Simmons v. Sykes Enterprises, Incorporated

Filing 43

MEMORANDUM OPINION AND ORDER granting in full 30 Defendant's Motion for Summary Judgment. Judgment shall be entered in favor of the Defendant. Parties shall bear their own costs, by Judge John L. Kane on 11/18/2009.(wjc, )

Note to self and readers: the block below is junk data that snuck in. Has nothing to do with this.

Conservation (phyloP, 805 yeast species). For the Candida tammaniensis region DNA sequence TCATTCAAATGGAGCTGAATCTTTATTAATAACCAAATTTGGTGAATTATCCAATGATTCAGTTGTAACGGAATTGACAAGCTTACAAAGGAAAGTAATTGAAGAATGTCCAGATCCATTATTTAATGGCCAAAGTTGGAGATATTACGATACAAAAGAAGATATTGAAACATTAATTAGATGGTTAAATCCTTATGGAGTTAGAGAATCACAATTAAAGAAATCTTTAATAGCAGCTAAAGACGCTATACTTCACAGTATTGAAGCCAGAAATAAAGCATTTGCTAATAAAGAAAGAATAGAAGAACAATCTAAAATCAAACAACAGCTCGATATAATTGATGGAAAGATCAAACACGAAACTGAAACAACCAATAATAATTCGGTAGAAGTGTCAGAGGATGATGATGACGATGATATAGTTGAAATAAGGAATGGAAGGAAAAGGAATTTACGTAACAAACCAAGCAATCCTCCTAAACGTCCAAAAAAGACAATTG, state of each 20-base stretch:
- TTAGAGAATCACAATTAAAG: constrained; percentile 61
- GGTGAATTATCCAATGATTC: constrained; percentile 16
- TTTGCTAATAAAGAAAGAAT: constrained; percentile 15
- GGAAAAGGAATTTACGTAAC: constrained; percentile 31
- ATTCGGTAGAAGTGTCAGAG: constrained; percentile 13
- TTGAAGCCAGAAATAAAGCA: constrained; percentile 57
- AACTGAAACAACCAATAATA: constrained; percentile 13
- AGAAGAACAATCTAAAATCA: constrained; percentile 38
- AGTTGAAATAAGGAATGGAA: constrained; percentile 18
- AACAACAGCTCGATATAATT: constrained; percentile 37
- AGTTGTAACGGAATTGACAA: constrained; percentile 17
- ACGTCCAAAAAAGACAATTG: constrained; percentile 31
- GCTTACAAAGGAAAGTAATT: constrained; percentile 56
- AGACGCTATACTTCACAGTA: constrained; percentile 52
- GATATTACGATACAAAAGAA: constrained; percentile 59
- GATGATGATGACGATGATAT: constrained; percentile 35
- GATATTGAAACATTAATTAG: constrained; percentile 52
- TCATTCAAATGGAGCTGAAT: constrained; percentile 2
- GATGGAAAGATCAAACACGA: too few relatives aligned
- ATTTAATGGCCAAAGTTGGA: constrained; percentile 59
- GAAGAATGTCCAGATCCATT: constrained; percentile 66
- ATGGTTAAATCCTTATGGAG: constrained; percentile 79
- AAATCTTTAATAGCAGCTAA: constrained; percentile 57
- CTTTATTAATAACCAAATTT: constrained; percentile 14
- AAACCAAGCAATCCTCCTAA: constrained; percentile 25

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IN THE UNITED STATES DISTRICT COURT FOR THE DISTRICT OF COLORADO Judge John L. Kane Civil Action No. 08-cv-449-JLK PATRICIA F. SIMMONS, Plaintiff, v. SYKES ENTERPRISES, INCORPORATED, a Florida corporation, Defendant. MEMORANDUM OPINION AND ORDER Kane, J. After being terminated from her position as a Human Resources Associate at a global business process outsourcing firm, Plaintiff filed suit in this court asserting a federal age discrimination claim as well as a breach of contract claim. Defendant has 1 moved for Summary Judgment on both claims, and for the reasons stated below I grant the Motion as to both claims. Because the record before me fails to raise a colorable inference that Plaintiff suffered discrimination or retaliation on the basis of her age or that Defendant breached a contractual duty to Plaintiff, summary judgment on these claims is appropriate. FACTS Plaintiff Patricia F. Simmons, a white female in her early 60s, was first hired by Defendant Sykes Enterprises, Inc. ("Sykes"), as a phone technician on August 1, 1997. She was transferred to the position of Human Resources Technician/Assistant three months later­a functional role she continued in until her termination on August 28, 2007. As a Human Resources Technician/Assistant, Simmons had access to confidential personal information concerning other Sykes employees, and she was expected to maintain the confidential nature of this information. Before the commencement of the investigation leading to her termination, Simmons received consistently positive reviews from her supervisors. In the months immediately preceding her termination, however, Simmons alleges that the work environment at Sykes had become hostile and threatening. Simmons blames this change on the June 2007 return of Persephone Jones as Site Director at the Sterling, Colorado, office.1 Upon her return, Jones allegedly told Simmons that she thought she had retired Simmons also claims that Amanda Owen, the Human Resources Manager at the Sterling facility, made negative comments about Simmons. Simmons was told of these comments by Sharon Gaddis, however, after her termination. As such, they could not have impacted her perception of the work environment in the time immediately preceding her termination. 2 1 and shortly thereafter commented that at her age, Simmons should slow down or she would have a heart attack. Though Simmons attempted to avoid Jones by keeping a low profile, she never reported or complained about Jones' statements. See Defendant's Motion for Summary Judgment, p. 14; Plaintiff's Opposition Brief, p.3; P. Depo., p. 174, ln. 1-6. In August of 2007, Sykes began an internal investigation into the improper disclosure of an employee's confidential medical information. This investigation was led by Jones and Jeff Bieker, Regional Human Resources Director. In the course of this investigation, Jones and Bieker determined that another Human Resources Associate, Sharon Gaddis, had disclosed the confidential medical information of Heather Mosenteen, another Sykes employee. Based on their interview with Gaddis, Jones and Bieker further determined that Gaddis had learned this information from Simmons. On August 6, 2007, Bieker and Jones met with Simmons to discuss these allegations. Before questioning Simmons, they asked her to sign a Notice of Investigation, an internal document outlining Sykes' expectations of privacy and the confidential nature of the investigation.2 During this initial interview, Simmons denied having disclosed any confidential medical information to Gaddis. Bieker and Jones next met with Simmons on August 9, and once again, despite their allegation that Simmons The NOI informs participants that they will not be retaliated against for participating in the investigation. They may be subject to discipline, however, up to and including termination, for divulging confidential information, threatening or taking acts of retaliation against a participant, providing false or misleading information or making untruthful allegations against another employee. P. Depo. Exhibit K. 3 2 was the only possible source for this information, Simmons denied any wrongdoing. In a subsequent phone call with Candace Harry, Sykes' Global Human Resources Compliance and Safety Manager, and Janice DiRose, Sykes' Human Resources Counsel and Director of Global Compliance, Simmons once more denied having disclosed any confidential information to Gaddis. Based on perceived inconsistencies in Simmons' statements during the course of the investigation, as well as Sykes' belief that she could not be trusted with confidential information, James, Bieker, DiRose, and Amanda Owen, the Human Resources Manager at the Sterling facility, recommended that Simmons be terminated. Based on this recommendation, as well as the results of the investigation, Jenna Nelson, Sykes' Senior Vice President of Human Resources, made the decision to terminate Plaintiff's employment.3 Jones and Owen met with Simmons on August 28, 2007, and informed her that she was terminated immediately. She was subsequently replaced by a younger employee. Gaddis, who was 23 years old, was also terminated for her violations of company policy. Following her termination, Simmons contacted Sykes' corporate office to contest her termination. In reply, Nelson called Simmons to inform her that she had been terminated because of inconsistencies in her statements during the investigation. Nelson also Simmons argues that Nelson was not the party ultimately responsible for making the decision to terminate her. She produces insufficient evidence, however, to raise a genuine issue of material fact that either Jones or Owen were the ultimate decisionmakers. At best, she has raised the possibility that Janice DiRose was the ultimate decisionmaker in this case. For purposes of deciding this summary judgment motion, I will assume that either DiRose or Nelson was the ultimate decisionmaker. 4 3 informed Simmons that she had to terminate Simmons out of concern that Mosenteen would sue Sykes for breach of confidential information. After this conversation, Simmons filed a Charge of Discrimination with the Equal Employment Opportunity Commission on Nov. 9, 2007. On Dec. 7, 2007, the E.E.O.C. issued a Dismissal and Notice of Rights to Simmons. Simmons then commenced this action on March 4, 2008, within 90 days of her receipt of the Dismissal and Notice of Rights. LEGAL STANDARD Summary judgment is appropriate only if there is no genuine dispute as to any material fact and the movant is entitled to judgment as a matter of law. Fed. R. Civ. P. 56(c); Adamson v. Multi. Cmty. Diversified Servs., Inc., 514 F.3d 1136, 1145 (10th Cir. 2008). A fact is material if it could affect the outcome of the suit under governing law; a dispute of fact is genuine if a rational jury could find for the nonmoving party on the evidence presented. Id. On a motion for summary judgment, the moving party bears the burden of demonstrating that no genuine issue of material fact exists. Id. at 1145. Where, as here, the moving party does not bear the ultimate burden of persuasion at trial, it may satisfy this burden by demonstrating a lack of evidence for an essential element of the nonmovant's claim. Id. In deciding whether the moving party has carried its burden, I do not weigh the evidence and instead must view it and draw all reasonable inferences from it in the light most favorable to the nonmoving party. Id. Neither unsupported 5 conclusory allegations nor mere scintilla of evidence, however, are sufficient to create a genuine dispute of material fact on summary judgment. See Mackenzie v. City & County of Denver, 414 F.3d 1266, 1273 (10th Cir. 2005). When a moving party has carried its burden under Rule 56(c), more than "some metaphysical doubt" as to the material facts must be demonstrated by the nonmovant to survive summary judgment. Matsushita Elec. Indus. Co. v. Zenith Radio Corp., 475 U.S. 574, 586 (1986). DISCUSSION I. Age Discrimination Claim Under the Age Discrimination in Employment Act (ADEA), "it is unlawful for an employer . . . to fail or refuse to hire or discharge any individual or otherwise discriminate against any individual with respect to his compensation, terms, conditions, or privileges of employment, because of such individual's age." 29 U.S.C. § 623(a)(1)(2006). The ADEA requires employers "to evaluate [older] employees . . . on their merits and not on their age." Greene v. Safeway Stores, Inc., 98 F.3d 554, 557 (10th Cir. 1996) (quoting Hazen Paper Co. v. Biggins, 507 U.S. 604, 611 (1993)). Termination of an employee in the protected class does not, standing alone, give rise to an inference of discrimination; employers are free to terminate at-will employees for any reason, as long as it is not unlawful. Adamson, 514 F.3d at 1153 (citing Neal v. Roche, 349 F.3d 1246, 1252 (10th Cir. 2003). Accordingly, in order to prevail under the ADEA, "[a] plaintiff must prove by a preponderance of the evidence . . . that age was the `but-for' cause of the challenged 6 employer decision." Gross v. FBL Fin. Servs., Inc., 129 S. Ct. 2343, 2351 (2009) (citing Reeves v. Sanderson Plumbing Products, 530 U.S. 133, 141-43, 147 (2000)).4 This may be proven either by direct or circumstantial evidence of age-based discrimination. Id. See also Adamson, 514 F.3d at 1145. A. Direct Evidence Direct evidence demonstrates, without inference or presumption, that the employment termination was discriminatory. Adamson, 514 F.3d at 1145 (citing Ramsey v. City & County of Denver, 907 F.2d 1004, 1008 (10th Cir. 1990)). In order to establish direct evidence of discrimination, a plaintiff must produce evidence of "an existing policy which itself constitutes discrimination" or "oral or written statements on the part of a defendant showing a discriminatory motivation." Hall v. U.S. Dep't of Labor, 476 F.3d 847, 854-55 (10th Cir. 2007). "Statements of personal opinion, even when reflecting personal bias or prejudice, do not constitute direct evidence of discrimination, but at most, are only circumstantial evidence of discrimination because the trier of fact must infer discriminatory intent from such statements." Id. at 855 (citing Shorter v. ICG Holdings, Inc., 188 F.3d 1204, 1207 (10th Cir. 1999). Simmons asserts that statements made by James and Owen constitute direct evidence that her termination was discriminatory. Owen's alleged statements that Simmons irritated her, that she wished Simmons would retire, and that Simmons' memory was failing are not direct evidence, as they require an inference of discrimination I address Defendant's argument that Gross has fundamentally altered the McDonnell Douglas framework infra at note 5. 4 7 and are susceptible to both benign and discriminatory interpretations. Similarly, James' statement that she thought plaintiff "had already retired" also requires an inference of discrimination and is therefore not direct evidence of discrimination. Finally, James' statement that Simmons had better "slow down because at [her] age [she's] going to have a heart attack if [she] keeps this up" was one of personal opinion and as such is not direct evidence of discriminatory bias in the decision to terminate Simmons. Having determined that Simmons has not produced direct evidence of discrimination, I must now determine whether she has produced sufficient circumstantial evidence of discriminatory bias in Sykes' termination decision to survive summary judgment. B. Circumstantial Evidence At the summary judgment phase of ADEA cases, the10th Circuit applies the threestage analysis outlined in McDonnell Douglas Corp. v. Green, 411 U.S. 792, 802-04 (1973), to prove discrimination when no direct evidence of discrimination exists. E.g., Adamson, 514 F.3d at 1145.5 1. Prima Facie Case 5 Defendant argues that the McDonnell Douglas framework has been significantly altered by the Supreme Court's ruling in Gross. According to the Defendant, Plaintiff must establish that age was the "but for" cause of her termination. Though this assertion is correct, it does not alter the McDonnell Douglas framework applied by courts at the summary judgment phase. Gross does not impose a heightened evidentiary burden on a plaintiff; it merely clarifies that the burden of persuasion remains with the plaintiff throughout the proceedings, even in causes of action based on a mixed motive theory. Furthermore, the Supreme Court specifically stated that it had not "definitively decided" whether the evidentiary framework of McDonnell Douglas applies to ADEA cases. 411 U.S. at 793. Until the Supreme Court or the Tenth Circuit hold otherwise, the McDonnell Douglas framework continues to apply in this case. See, e.g., Riggs, 497 F.3d at 1114-15. 8 Under the McDonnell Douglas framework, a plaintiff may create a rebuttable inference of discrimination by establishing a prima facie case. Id. In order to establish a prima facie case of age discrimination, a plaintiff must show that she was: (i) within the protected class of individuals 40 or older; (ii) performing satisfactory work; (iii) terminated from employment; and (iv) replaced by a younger person. Adamson, 514 F.3d at 1146 (citing Greene, 98 F.3d at 557-60). While the burden of establishing a prima facie case is not high, it is real, and must be sufficient to warrant the presumption of liability in plaintiff's favor. See Greene, 98 F.3d at 558; accord Adamson, 514 F.3d at 1146. Based on the evidence in the record, especially the decision by Sykes to terminate both Gaddis (an unprotected party) and Simmons as a result of this investigation, it is not entirely clear that Simmons has met this burden. For purposes of this summary judgment motion, however, I will assume that Simmons has established a prima facie case. 2. Facially Nondiscriminatory Justification for Discharge Once Simmons has established a prima facie case, the burden of production then shifts to Sykes to produce a legitimate, non-discriminatory reason for its actions. Greene, 98 F.3d at 558. Sykes asserts that Simmons was terminated because "it believed that she could no longer be trusted based on the inconsistencies in [her] statements during the investigation." Defendant's Motion for Summary Judgment, p. 15. According to Sykes, these inconsistencies suggested that Simmons had in fact "disclosed confidential medical information despite her knowledge and awareness of [Sykes'] policies regarding confidential medical information." Id. Based on this violation, Sykes felt Simmons could 9 no longer be trusted to protect the confidentiality of sensitive information. Id. Though Simmons contests these reasons as pretextual, she does not argue that on its face this is a legitimate, non-discriminatory reason. 3. Pretext Upon proffer of a legitimate, non-discriminatory reason for the termination decision, the burden shifts back to the Simmons to "show that [her] race, age, gender, or other illegal consideration was a determinative factor in the defendant's employment decision, or show that the defendant's explanation for its action was merely pretext." Garrett v. Hewlett-Packard Co., 305 F.3d 1210, 1216 (10th Cir. 2002)(citing Kendrick v. Penske Transp. Servs., Inc., 220 F.3d 1220, 1226 (10th Cir 2000)). Significantly, "the evidence which a plaintiff can present in an attempt to establish that a defendant's stated reasons are pretextual may take a variety of forms . . .. A plaintiff may not be forced to pursue any particular means of demonstrating that a defendant's stated reasons are pretextual." Kendrick, 220 F.3d at 1230. In order to survive summary judgment, however, Simmons must present sufficient evidence that the proffered reasons are unworthy of belief. Simms v. Oklahoma ex rel. Dep't of Mental Health & Substance Abuse Servs., 165 F.3d 1321, 1328 (10th Cir. 1999). Simmons advances a variety of arguments in support of her claim that Sykes' justifications for Simmons' discharge were pretextual. First, she argues that Sykes' stated reasons for her termination were false. Second, she argues that Sykes' belief that she could not be trusted with confidential information was subjective, raising an inference 10 that it is pretextual. Third, she argues that the individuals responsible for deciding to terminate her employment were motivated by discriminatory bias as evidenced by statements made before Simmons' termination. Fourth, she argues that the decisionmaker, even if she was not motivated by discriminatory bias, acted as a rubber stamp in deciding to terminate Simmons. Finally, she argues that procedural irregularities in the termination process are evidence of pretext. a. False Justification for Termination Simmons first argues that Sykes' stated reasons for terminating her employment were false. Plaintiff's Brief in Opposition, p. 27-32, 35-39. According to Simmons, there were no inconsistencies in the statements she made during the course of the internal investigation and she did not disclose confidential information. Based on these assertions, Simmons argues that these reasons are merely post hoc rationalizations. I find this argument unavailing. The accuracy of these proffered reasons is of no great consequence to determining whether or not they are merely a pretext. "Evidence that the employer should not have made the termination decision­for example, that the employer was mistaken or used poor business judgment­is not sufficient to show that the employer's explanation is unworthy of credibility." Swackhammer v. Sprint/United Mgmt. Co., 493 F.3d 1160, 1169-70 (10th Cir. 2007); see also Simms, 165 F.3d at 1330 ( a reviewing court is not to act as a "super personnel department that second guesses employers' business judgments"). Thus, the relevant inquiry is: 11 whether the employer's stated reasons were held in good faith at the time of the discharge, even if they later prove to be untrue, or whether plaintiff can show that the employer's explanation was so weak, implausible, inconsistent or incoherent that a reasonable fact finder could conclude that it was not an honestly held belief but rather was subterfuge for discrimination. Young v. Dillon Companies, Inc., 468 F.3d 1243, 1250 (10th Cir. 2006); see also Riggs v. Airtran Airways, Inc., 497 F.3d 1108, 1119 (10th Cir. 2007). In making this determination, the court must consider the facts as they appeared to the person making the employment decision. Kendrick, 220 F.3d at 1231; see also McKnight v. Kimberley Clark Corp., 149 F.3d 1125, 1129 (10th Cir. 1998)(finding that plaintiff failed to establish pretext where defendant discharged plaintiff after conducting an investigation into a subordinate employee's allegations of sexual misconduct on the part of the plaintiff and believed the allegations to be true, even though plaintiff presented evidence to the district court that the allegations may have been false). Simmons' arguments fail to raise a genuine issue of material fact as to the falsity of Sykes' proffered explanations. Sykes has consistently relied upon the perceived inconsistencies in Simmons' statements during the course of the investigation as the reason for her termination. Further, Sykes' has introduced evidence of a typewritten and signed statement by Sharon Gaddis, implicating Simmons as the source of the confidential information.6 Even viewing Simmons' evidence in the light most favorable Gaddis' statement says in pertinent part that "And [Simmons] proceeded to tell me that there were a few people at one time who had got[sic] gastric bypass on our company insurance. 12 6 to her position, this evidence only demonstrates that Sykes may have been unwise and Nelson/DiRose may have exercised questionable judgment. It does not, however, draw into question whether Sykes and Nelson/DiRose actually relied, honestly and in good faith, upon the appearance of improprieties arising from the evidence gathered during the course of the internal investigation.7 Simmons has not shown Sykes' explanation to be so "weak, implausible, inconsistent or incoherent that a reasonable fact finder could conclude that it was not an honestly held belief but rather was subterfuge for discrimination." Young, 468 F.3d at 1250. As a result, Simmons has failed to raise a genuine issue of material fact regarding the falsity of Sykes' explanation. b. Subjective Belief Simmons next argues that Sykes' determination that it couldn't trust Simmons with confidential information is a subjective criteria and that this constitutes sufficient basis for a finding of pretext. Plaintiff's Brief in Opposition, pp. 32-35. In some cases, reliance on subjective criteria in making and justifying a termination decision may be evidence of pretext. Simms, 165 F.3d at 1328. Though courts view the use of subjective evaluations with skepticism, an employer's reliance on subjective criteria is not per se [Simmons] named a few names. Heather Mosenteen was the[sic] of the names that came up in the conversation." Though Simmons argues that Gaddis' typewritten statement does not state that she learned of Mosenteen's surgery from Simmons, this argument is unavailing. Gaddis' statement, though not grammatically correct, is not ambiguous in its declaration that Simmons and Gaddis had previously discussed Mosenteen's surgery. Further, Simmons' conclusory allegations that the statement was false and incomplete are insufficient to draw the validity of this signed declaration into question. 7 As is discussed supra at note 3, despite Simmons' arguments to the contrary, she has not raised a genuine issue of material fact as to the identity of the ultimate decisionmaker in this case. 13 pretextual. Furr v. Seagate Technology, Inc., 82 F.3d 980, 987 (10th Cir. 1996). The legitimacy of a subjective justification must be viewed in light of the particular facts of the case. Bauer v. Bailar, 647 F.2d 1037, 1046 (10th Cir. 1981). As discussed above, Simmons has failed to produce sufficient evidence to cast doubt on Sykes' good faith belief that Simmons had made inconsistent statements in the course of the investigation and that she had disclosed confidential information. Such belief, even if inaccurate, forms an adequate basis for the conclusion that Simmons could not be trusted with confidential information. As a result, this argument fails to prove that Sykes' stated reasons for terminating Simmons were pretextual. c. Decisionmaker Motivated by Discriminatory Bias Simmons also argues that James and Owen made the ultimate decision to terminate her and that they were motivated by discriminatory bias.8 Plaintiff's Brief in Opposition pp. 21-25. As evidence of their bias, she points to the statements discussed above. See supra pp. 6-7. "Age-related comments referring directly to the worker may support an inference of age discrimination." Cone v. Longmont United Hospital Assoc., 14 F.3d 526, 531 (10th Cir. 1994). Even clearly discriminatory statements, however, if unrelated to the challenged action, "are insufficient to show discriminatory animus in termination decisions." Id. In order to show pretext sufficiently, a plaintiff must demonstrate a sufficient nexus between the allegedly discriminatory statements and the termination For purposes of analyzing this argument, I am accepting Simmons' contention that James and Owen made the ultimate decision to terminate her. 14 8 decision. Stone v. Autoliv ASP, Inc., 210 F.3d 1132, 1140 (10th Cir. 2000)(citing Cone, 14 F.3d at 531). As discussed above, the statements plaintiff attributes to Owen are not necessarily age-based. As a result, Simmons has produced no proof that Owen had any discriminatory animus. James' statement that she thought Simmons had retired is similarly ambiguous. The only statement upon which Simmons can conceivably rely is James' statement that at her age Simmons had better slow down or she would have a heart attack. Though age-based comments may support an inference of discrimination, "isolated comments, unrelated to the challenged action, are insufficient to show discriminatory animus in termination decisions." Cone, 14 F.3d at 531. Simmons has failed to produce any evidence linking this off-hand comment to the termination decision. As a result, Simmons has not raised a credible argument that the decision to terminate her was motivated by discriminatory bias. d. Decisionmaker Acted as Rubber Stamp or "Cat's Paw" If Nelson or DiRose were in fact the ultimate decisionmakers in this challenged action, Simmons argues that they merely acted as a rubber stamp or "cat's paw" in approving the recommendations of Owen and James. Plaintiff's Brief in Opposition, pp. 25-26. In certain circumstances a plaintiff may show pretext by showing "that the decisionmaker followed the biased recommendation [of a subordinate] without independently investigating the complaint against the employee." E.E.O.C. v.BCI Coca Cola Bottling Co. of Los Angeles, 450 F.3d 476, 485 (10th Cir. 2006)(quoting English v. Colo. Dep't of Correction, 248 F.3d 1002, 1011 (10th 15 Cir. 2001). Where the decisionmaker has conducted an independent investigation of the complaint, however, courts have found subordinate liability inappropriate. See Kendrick, 220 F.3d at 1231-32 (finding it "[i]mportant[ ]" that "in the course of his investigation" the decisionmaker asked the employee "to give his version of the exchange," but the employee declined to do so); English, 248 F.3d at 1011 (noting that the decisionmaker met twice with the employee and his attorney, and specifically asked for evidence rebutting or mitigating the findings of the allegedly biased subordinates). Simmons' argument that "[a]n employer's allegedly independent investigation does not shield an employer from discriminatory animus of a decision maker [sic], or from the animus of a subordinate employee," Plaintiff's Brief in Opposition, p. 25, is completely unsupported by case law. The case cited by Simmons in support of this proposition actually reaches the opposite conclusion. See E.E.O.C., 450 F.3d at 488 ("because a plaintiff must demonstrate that the actions of the biased subordinate caused the employment action, an employer can avoid liability by conducting an independent investigation of the allegations against an employee"). Further, Simmons' evidence that no independent investigation was conducted is unconvincing. As in Kendrick and English, cited above, Nelson's investigative team, Harry and DiRose, spoke directly with Simmons before making the recommendation to terminate her. Defendant's Motion for Summary Judgment, p. 9. Plaintiff has produced no evidence that either Harry or DiRose had any discriminatory animus towards her, and she has admitted that she knows of no bias held by Harry, DiRose, or Bieker. Plaintiff's Depo., p. 152, ln. 7-25; p. 153, ln. 1-6. This secondary investigation is sufficiently independent of Jones to prove that the ultimate 16 decisionmaker did not act as a rubber stamp or "cat's paw" for the alleged discriminatory animus of Jones. e. Procedural Irregularities Finally, Simmons argues that procedural irregularities in the decision to terminate her are evidence of pretext. Plaintiff's Motion in Opposition, pp. 39-40. In Simms, the 10th Circuit cites "falsifying or manipulating hiring criteria" as examples of a "disturbing procedural irregularity" sufficient to support an inference of pretext. Id. Simmons claims that uncertainty as to the identify of the ultimate decisionmaker in her case is sufficient evidence of a "disturbing procedural irregularity" giving rise to an inference of pretext. Even assuming arguendo that there is uncertainty as to the identity of the person responsible for making the decision to terminate Simmons, Simmons points to no policy outlining the Defendant's procedure for reaching termination decisions. Absent evidence of procedural regularity, it is not possible to determine that Defendant's behavior in this case was irregular. As such, Simmons' argument fails to raise sufficient proof of pretext. II. Breach of Contract Claim To prevail on a breach of contract claim, a plaintiff must establish (i) the existence of a contract; (ii) performance by plaintiff pursuant to the terms of the contract; (iii) defendant's failure to perform under the contract terms; and (iv) damages. Western Distrib. Co. v. Diodosio, 841 P.2d 1053, 1058 (Colo. 1992)(citations omitted). In interpreting the terms of a contract, the agreement must be read in its entirety. Copper Mountain, Inc. v. Indus. Sys., Inc., 208 P.3d 692, 697 (Colo. 2009)(citing Pepcol Mfg. Co. v. Denver Union Corp., 687 P.2d 1310, 1313 (Colo. 1984). Unless a contract is ambiguous, reviewing courts give effect to the plain and 17 ordinary meaning of its terms. Id. (citing E. Ridge of Ft. Collins, LLC v. Larimer and Weld Irrigation Co., 109 P.3d 969, 974 (Colo. 2005)). In the instant case, Simmons argues that the Notice of Investigation was a contract giving rise to duties on the part of both herself and Sykes. Assuming for the sake of argument that this in fact a contract and that Simmons has performed pursuant to the terms of the contract, I must determine if the contested provision actually gives rise to a cause of action for breach by Sykes. The contested provision provides that "[an employee participating in the investigation is] protected from any potential retaliation stemming from [their] participation in this investigation." Sykes Notice of Investigation, Doc. 39-20. Based on the principles of interpretation cited above, I must give plain meaning to these terms in relation to the entire agreement. A separate provision of the NOI provides that a participant in an investigation may be terminated for "divulging confidential information or violation of the confidentiality requirements" of the investigation or "providing false or misleading information." Id. Thus, it seems clear that Sykes' has reserved the right to terminate an employee for violations of confidentiality or providing false or misleading information, even if they are a participant in an investigation. Further, the plain meaning of the contested provision indicates that it is intended to protect a participant from retaliation stemming from participation in the investigation­not from past violations of company policy. As discussed above, Sykes claims to have terminated Simmons for inconsistencies in statements she made during the course of the investigation, as well as disclosure of the confidential information of another employee in violation of company policy. Simmons claims she was fired because of the discriminatory animus of her direct supervisors. Neither Sykes' nor 18 Simmons' justifications for the termination decision constitute retaliation for participation in the investigation. Accordingly, Simmons' argument that Sykes has breached a contractual duty fails. For the foregoing reasons, Defendant's Motion for Summary Judgment (Doc. 30) is GRANTED in full. Judgment shall be entered in favor of the Defendant. Parties shall bear their own costs. Dated: November 18, 2009 s/John L. Kane SENIOR U.S. DISTRICT JUDGE 19